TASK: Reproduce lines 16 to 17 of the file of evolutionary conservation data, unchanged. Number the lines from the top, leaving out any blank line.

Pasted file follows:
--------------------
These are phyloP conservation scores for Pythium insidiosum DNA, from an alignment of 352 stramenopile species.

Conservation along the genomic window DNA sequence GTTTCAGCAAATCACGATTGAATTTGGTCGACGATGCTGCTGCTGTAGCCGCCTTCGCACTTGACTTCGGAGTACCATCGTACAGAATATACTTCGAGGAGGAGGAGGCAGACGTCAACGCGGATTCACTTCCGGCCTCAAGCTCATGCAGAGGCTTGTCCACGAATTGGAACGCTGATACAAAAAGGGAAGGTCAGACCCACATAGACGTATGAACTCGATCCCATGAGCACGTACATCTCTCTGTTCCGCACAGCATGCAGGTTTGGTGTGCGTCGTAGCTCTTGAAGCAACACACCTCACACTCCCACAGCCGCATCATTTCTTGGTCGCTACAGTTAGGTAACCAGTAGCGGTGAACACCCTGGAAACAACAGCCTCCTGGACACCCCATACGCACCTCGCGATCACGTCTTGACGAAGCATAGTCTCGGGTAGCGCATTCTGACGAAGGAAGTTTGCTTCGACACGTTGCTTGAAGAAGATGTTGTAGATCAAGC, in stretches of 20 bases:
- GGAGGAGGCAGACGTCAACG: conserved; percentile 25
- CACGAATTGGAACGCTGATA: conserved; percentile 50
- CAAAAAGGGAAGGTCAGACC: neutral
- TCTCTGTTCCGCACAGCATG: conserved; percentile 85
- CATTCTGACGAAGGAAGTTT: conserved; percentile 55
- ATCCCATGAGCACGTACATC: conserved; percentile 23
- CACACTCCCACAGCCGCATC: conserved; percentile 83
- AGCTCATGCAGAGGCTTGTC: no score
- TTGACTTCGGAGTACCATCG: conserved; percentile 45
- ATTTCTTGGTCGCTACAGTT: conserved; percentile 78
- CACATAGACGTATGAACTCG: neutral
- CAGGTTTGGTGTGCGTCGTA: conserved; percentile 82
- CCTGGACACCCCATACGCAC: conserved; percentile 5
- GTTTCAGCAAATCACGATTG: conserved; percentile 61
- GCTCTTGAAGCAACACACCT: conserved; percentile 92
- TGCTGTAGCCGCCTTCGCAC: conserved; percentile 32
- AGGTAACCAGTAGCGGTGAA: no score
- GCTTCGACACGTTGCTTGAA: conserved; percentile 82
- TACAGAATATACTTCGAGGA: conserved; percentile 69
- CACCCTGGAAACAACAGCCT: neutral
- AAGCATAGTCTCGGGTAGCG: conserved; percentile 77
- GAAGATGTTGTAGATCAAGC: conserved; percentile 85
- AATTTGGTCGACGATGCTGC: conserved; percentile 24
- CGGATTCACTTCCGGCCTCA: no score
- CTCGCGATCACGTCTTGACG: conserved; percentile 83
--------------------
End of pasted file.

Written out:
- GTTTCAGCAAATCACGATTG: conserved; percentile 61
- GCTCTTGAAGCAACACACCT: conserved; percentile 92